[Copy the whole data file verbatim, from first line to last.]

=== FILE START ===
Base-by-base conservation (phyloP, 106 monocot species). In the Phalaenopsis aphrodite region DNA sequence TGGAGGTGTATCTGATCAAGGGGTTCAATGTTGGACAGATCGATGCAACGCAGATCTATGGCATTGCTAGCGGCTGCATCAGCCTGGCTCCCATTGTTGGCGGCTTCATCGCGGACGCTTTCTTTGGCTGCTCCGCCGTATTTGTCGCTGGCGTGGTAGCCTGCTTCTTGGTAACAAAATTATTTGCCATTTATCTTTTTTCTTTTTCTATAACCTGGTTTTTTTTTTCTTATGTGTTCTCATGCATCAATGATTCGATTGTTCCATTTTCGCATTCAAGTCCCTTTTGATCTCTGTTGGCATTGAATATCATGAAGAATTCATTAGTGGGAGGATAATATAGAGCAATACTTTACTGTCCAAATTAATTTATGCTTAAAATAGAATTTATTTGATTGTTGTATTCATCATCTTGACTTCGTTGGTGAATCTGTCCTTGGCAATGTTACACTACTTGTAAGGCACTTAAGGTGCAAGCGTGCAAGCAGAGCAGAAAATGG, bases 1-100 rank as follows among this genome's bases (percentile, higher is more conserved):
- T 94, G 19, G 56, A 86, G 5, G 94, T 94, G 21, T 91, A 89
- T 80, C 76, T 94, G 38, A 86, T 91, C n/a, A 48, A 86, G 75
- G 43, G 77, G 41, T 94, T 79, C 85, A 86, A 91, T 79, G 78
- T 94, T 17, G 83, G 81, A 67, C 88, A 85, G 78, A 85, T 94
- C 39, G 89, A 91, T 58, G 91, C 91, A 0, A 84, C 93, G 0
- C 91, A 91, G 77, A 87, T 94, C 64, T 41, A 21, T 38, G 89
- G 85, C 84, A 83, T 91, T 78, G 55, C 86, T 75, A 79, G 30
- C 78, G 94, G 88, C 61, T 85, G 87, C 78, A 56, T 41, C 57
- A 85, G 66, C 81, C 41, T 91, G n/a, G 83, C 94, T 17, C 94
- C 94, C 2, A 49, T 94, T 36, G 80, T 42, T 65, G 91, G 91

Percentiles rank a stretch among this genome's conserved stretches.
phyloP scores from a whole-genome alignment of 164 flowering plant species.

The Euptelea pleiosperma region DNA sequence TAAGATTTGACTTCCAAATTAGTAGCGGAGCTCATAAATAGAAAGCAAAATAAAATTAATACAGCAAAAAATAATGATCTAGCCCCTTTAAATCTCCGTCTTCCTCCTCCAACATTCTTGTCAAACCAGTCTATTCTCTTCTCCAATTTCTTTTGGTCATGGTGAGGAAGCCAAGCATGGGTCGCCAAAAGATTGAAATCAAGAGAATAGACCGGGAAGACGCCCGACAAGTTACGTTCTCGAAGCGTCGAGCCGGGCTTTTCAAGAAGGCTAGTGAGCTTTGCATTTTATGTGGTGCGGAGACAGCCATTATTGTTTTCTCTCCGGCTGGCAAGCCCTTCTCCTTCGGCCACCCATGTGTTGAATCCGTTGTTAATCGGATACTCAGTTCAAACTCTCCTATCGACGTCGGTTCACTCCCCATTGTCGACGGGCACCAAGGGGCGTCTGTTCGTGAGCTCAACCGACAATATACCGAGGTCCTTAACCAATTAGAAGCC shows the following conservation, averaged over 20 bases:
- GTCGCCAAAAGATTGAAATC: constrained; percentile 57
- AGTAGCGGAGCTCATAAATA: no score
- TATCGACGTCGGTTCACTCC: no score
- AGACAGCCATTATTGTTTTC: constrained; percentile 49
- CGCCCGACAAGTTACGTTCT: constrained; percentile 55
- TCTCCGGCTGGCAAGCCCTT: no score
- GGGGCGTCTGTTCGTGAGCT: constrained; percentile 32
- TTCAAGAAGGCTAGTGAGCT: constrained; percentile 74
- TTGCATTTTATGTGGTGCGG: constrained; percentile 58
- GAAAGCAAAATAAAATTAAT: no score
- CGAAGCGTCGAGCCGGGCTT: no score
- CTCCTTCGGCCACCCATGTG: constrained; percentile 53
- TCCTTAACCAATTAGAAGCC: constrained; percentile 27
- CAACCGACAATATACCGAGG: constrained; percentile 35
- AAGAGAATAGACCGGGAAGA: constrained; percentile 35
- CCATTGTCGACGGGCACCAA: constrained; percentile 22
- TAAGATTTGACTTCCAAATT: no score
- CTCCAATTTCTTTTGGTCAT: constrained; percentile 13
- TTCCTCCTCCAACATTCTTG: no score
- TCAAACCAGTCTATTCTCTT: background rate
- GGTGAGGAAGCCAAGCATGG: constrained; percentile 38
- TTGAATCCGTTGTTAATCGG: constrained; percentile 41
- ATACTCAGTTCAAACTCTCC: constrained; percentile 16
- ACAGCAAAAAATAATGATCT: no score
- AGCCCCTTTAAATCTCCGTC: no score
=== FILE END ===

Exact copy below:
Base-by-base conservation (phyloP, 106 monocot species). In the Phalaenopsis aphrodite region DNA sequence TGGAGGTGTATCTGATCAAGGGGTTCAATGTTGGACAGATCGATGCAACGCAGATCTATGGCATTGCTAGCGGCTGCATCAGCCTGGCTCCCATTGTTGGCGGCTTCATCGCGGACGCTTTCTTTGGCTGCTCCGCCGTATTTGTCGCTGGCGTGGTAGCCTGCTTCTTGGTAACAAAATTATTTGCCATTTATCTTTTTTCTTTTTCTATAACCTGGTTTTTTTTTTCTTATGTGTTCTCATGCATCAATGATTCGATTGTTCCATTTTCGCATTCAAGTCCCTTTTGATCTCTGTTGGCATTGAATATCATGAAGAATTCATTAGTGGGAGGATAATATAGAGCAATACTTTACTGTCCAAATTAATTTATGCTTAAAATAGAATTTATTTGATTGTTGTATTCATCATCTTGACTTCGTTGGTGAATCTGTCCTTGGCAATGTTACACTACTTGTAAGGCACTTAAGGTGCAAGCGTGCAAGCAGAGCAGAAAATGG, bases 1-100 rank as follows among this genome's bases (percentile, higher is more conserved):
- T 94, G 19, G 56, A 86, G 5, G 94, T 94, G 21, T 91, A 89
- T 80, C 76, T 94, G 38, A 86, T 91, C n/a, A 48, A 86, G 75
- G 43, G 77, G 41, T 94, T 79, C 85, A 86, A 91, T 79, G 78
- T 94, T 17, G 83, G 81, A 67, C 88, A 85, G 78, A 85, T 94
- C 39, G 89, A 91, T 58, G 91, C 91, A 0, A 84, C 93, G 0
- C 91, A 91, G 77, A 87, T 94, C 64, T 41, A 21, T 38, G 89
- G 85, C 84, A 83, T 91, T 78, G 55, C 86, T 75, A 79, G 30
- C 78, G 94, G 88, C 61, T 85, G 87, C 78, A 56, T 41, C 57
- A 85, G 66, C 81, C 41, T 91, G n/a, G 83, C 94, T 17, C 94
- C 94, C 2, A 49, T 94, T 36, G 80, T 42, T 65, G 91, G 91

Percentiles rank a stretch among this genome's conserved stretches.
phyloP scores from a whole-genome alignment of 164 flowering plant species.

The Euptelea pleiosperma region DNA sequence TAAGATTTGACTTCCAAATTAGTAGCGGAGCTCATAAATAGAAAGCAAAATAAAATTAATACAGCAAAAAATAATGATCTAGCCCCTTTAAATCTCCGTCTTCCTCCTCCAACATTCTTGTCAAACCAGTCTATTCTCTTCTCCAATTTCTTTTGGTCATGGTGAGGAAGCCAAGCATGGGTCGCCAAAAGATTGAAATCAAGAGAATAGACCGGGAAGACGCCCGACAAGTTACGTTCTCGAAGCGTCGAGCCGGGCTTTTCAAGAAGGCTAGTGAGCTTTGCATTTTATGTGGTGCGGAGACAGCCATTATTGTTTTCTCTCCGGCTGGCAAGCCCTTCTCCTTCGGCCACCCATGTGTTGAATCCGTTGTTAATCGGATACTCAGTTCAAACTCTCCTATCGACGTCGGTTCACTCCCCATTGTCGACGGGCACCAAGGGGCGTCTGTTCGTGAGCTCAACCGACAATATACCGAGGTCCTTAACCAATTAGAAGCC shows the following conservation, averaged over 20 bases:
- GTCGCCAAAAGATTGAAATC: constrained; percentile 57
- AGTAGCGGAGCTCATAAATA: no score
- TATCGACGTCGGTTCACTCC: no score
- AGACAGCCATTATTGTTTTC: constrained; percentile 49
- CGCCCGACAAGTTACGTTCT: constrained; percentile 55
- TCTCCGGCTGGCAAGCCCTT: no score
- GGGGCGTCTGTTCGTGAGCT: constrained; percentile 32
- TTCAAGAAGGCTAGTGAGCT: constrained; percentile 74
- TTGCATTTTATGTGGTGCGG: constrained; percentile 58
- GAAAGCAAAATAAAATTAAT: no score
- CGAAGCGTCGAGCCGGGCTT: no score
- CTCCTTCGGCCACCCATGTG: constrained; percentile 53
- TCCTTAACCAATTAGAAGCC: constrained; percentile 27
- CAACCGACAATATACCGAGG: constrained; percentile 35
- AAGAGAATAGACCGGGAAGA: constrained; percentile 35
- CCATTGTCGACGGGCACCAA: constrained; percentile 22
- TAAGATTTGACTTCCAAATT: no score
- CTCCAATTTCTTTTGGTCAT: constrained; percentile 13
- TTCCTCCTCCAACATTCTTG: no score
- TCAAACCAGTCTATTCTCTT: background rate
- GGTGAGGAAGCCAAGCATGG: constrained; percentile 38
- TTGAATCCGTTGTTAATCGG: constrained; percentile 41
- ATACTCAGTTCAAACTCTCC: constrained; percentile 16
- ACAGCAAAAAATAATGATCT: no score
- AGCCCCTTTAAATCTCCGTC: no score